Lynn Shelton’s Latest Film ‘Outside In’ Finds Beauty Through Harsh Truths
Filmmaker Lynn Shelton has always been interested in flawed people, never content to settle for easy answers, constantly inviting drama into the lives of her emotionally complex characters in all of her low-key and under the radar gems. A pioneer of the low-budget, semi-improvised, character-based dramedy starring a group of self-effacing performers, Shelton is getting closer and closer to having her big breakout film in terms of larger mainstream success with her effortless ability of taking a simple premise, injecting it with dramatic purpose and heft, and when the situation calls for it, sharply observed humor in sensible doses. She’s shaping up to be some sort of quirky hybrid of Paul Mazursky and Woody Allen, a filmmaker interested in human behavior, with a major emphasis on how people interact and speak. Which makes her latest and likely best feature film, “Outside In,” even more impressive, as it’s coming on the heels of such accomplished work.
The plot is deceptively simple. The extremely talented multi hyphenate Jay Duplass is Chris Connelly, an ex-convict who is trying to pick up the pieces of his life after a 20-year stint in prison. As a teenager, he got involved in a tragic accident, which he then took full blame for, thus sparing his younger brother, Ted (the excellent Ben Schwartz). But as a result, he’s missed out on a large section of his life that he’ll never be able to get back. He heads back to the small town of his youth in upstate Washington, and rekindles an interesting if awkward relationship with his old high school English teacher Carol Beasley, played by Edie Falco in a bravura performance that will likely be forgotten by the end of the year, but certainly qualifies as “award worthy.”
Carol was very helpful in getting Chris released from the pen, and even continued his education by visiting him during his sentence, and then extending their bond by communicating over the years, with a co-dependent relationship being born as a result. What will happen once Chris is back home and a free man, and how will Carol’s own personal struggles come into play are what’s at stake in “Outside In,” which makes the entire film feel personal, unexpected, and extremely satisfying, with composer Andrew Bird’s pensive and acoustic-driven musical score adding a textured layer of sonic ambience.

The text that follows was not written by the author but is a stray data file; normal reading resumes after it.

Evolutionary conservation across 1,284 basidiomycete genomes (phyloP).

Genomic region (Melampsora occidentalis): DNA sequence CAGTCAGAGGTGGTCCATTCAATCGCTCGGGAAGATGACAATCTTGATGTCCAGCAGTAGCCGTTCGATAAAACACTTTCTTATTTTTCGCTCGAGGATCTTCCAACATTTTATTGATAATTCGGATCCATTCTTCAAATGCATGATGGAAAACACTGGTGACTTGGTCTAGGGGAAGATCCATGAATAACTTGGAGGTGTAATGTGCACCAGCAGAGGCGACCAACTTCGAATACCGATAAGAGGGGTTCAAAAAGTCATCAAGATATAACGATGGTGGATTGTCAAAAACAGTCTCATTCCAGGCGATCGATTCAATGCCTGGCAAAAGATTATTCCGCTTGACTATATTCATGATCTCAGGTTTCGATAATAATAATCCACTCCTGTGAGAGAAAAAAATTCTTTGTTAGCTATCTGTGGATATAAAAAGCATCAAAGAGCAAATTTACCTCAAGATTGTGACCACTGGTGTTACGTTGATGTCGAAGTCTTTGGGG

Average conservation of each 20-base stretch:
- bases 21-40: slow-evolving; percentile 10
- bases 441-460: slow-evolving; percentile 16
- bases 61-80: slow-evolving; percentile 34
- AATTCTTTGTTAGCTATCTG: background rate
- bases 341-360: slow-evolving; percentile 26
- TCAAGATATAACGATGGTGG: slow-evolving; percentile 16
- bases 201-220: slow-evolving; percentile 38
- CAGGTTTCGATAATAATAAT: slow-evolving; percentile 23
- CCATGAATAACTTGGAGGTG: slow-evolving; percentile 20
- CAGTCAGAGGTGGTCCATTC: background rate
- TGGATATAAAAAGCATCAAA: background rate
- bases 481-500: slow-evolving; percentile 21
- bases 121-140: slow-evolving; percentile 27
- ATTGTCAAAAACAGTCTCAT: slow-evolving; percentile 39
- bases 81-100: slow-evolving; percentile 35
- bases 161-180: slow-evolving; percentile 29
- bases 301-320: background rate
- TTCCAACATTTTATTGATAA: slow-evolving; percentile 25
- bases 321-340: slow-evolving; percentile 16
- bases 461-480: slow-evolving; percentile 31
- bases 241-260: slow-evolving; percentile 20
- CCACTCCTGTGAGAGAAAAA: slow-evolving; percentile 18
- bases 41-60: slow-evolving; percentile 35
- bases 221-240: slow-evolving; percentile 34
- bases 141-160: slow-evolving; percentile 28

As usual, Shelton’s inherent sense of emotional discovery remains the crux of the piece, which she co-wrote with Duplass, who is sensational in a thoroughly dramatic turn that feels tragic yet oddly uplifting in certain spots. And the story takes on further dimension as Chris gets to know Carol’s teen daughter, Hildy, wonderfully played by Kaitlyn Dever, who brings a sensible approach to her angst-driven role which could have felt contrived in the hands of a lesser performer. Falco’s expressive brand of acting is both nuanced and big, sometimes in the same scene; she’s a brilliant talent.
Cinematographer Nathan Miller captures the damp Pacific Northwest atmosphere with a somber sense of natural beauty, and the well-chosen locations add the film’s overall level of organic verisimilitude. All of Shelton’s rich work has taken on a deep desire to explore people and emotions and the complexities of the human heart and mind. “We Go Way Back,” “My Effortless Brilliance,” “Humpday,” “Your Sister’s Sister,” “Touchy Feely” and “Laggies” have all demonstrated a superb ear for the way people speak, and when combined with an observational shooting style which allows for the expansion of the visual language of cinema, everything feels wholly cohesive. “Outside In” registers as the most grounded piece of storytelling on Shelton’s estimable filmography, and is easily one of the most accomplished pieces of cinema of the year thus far.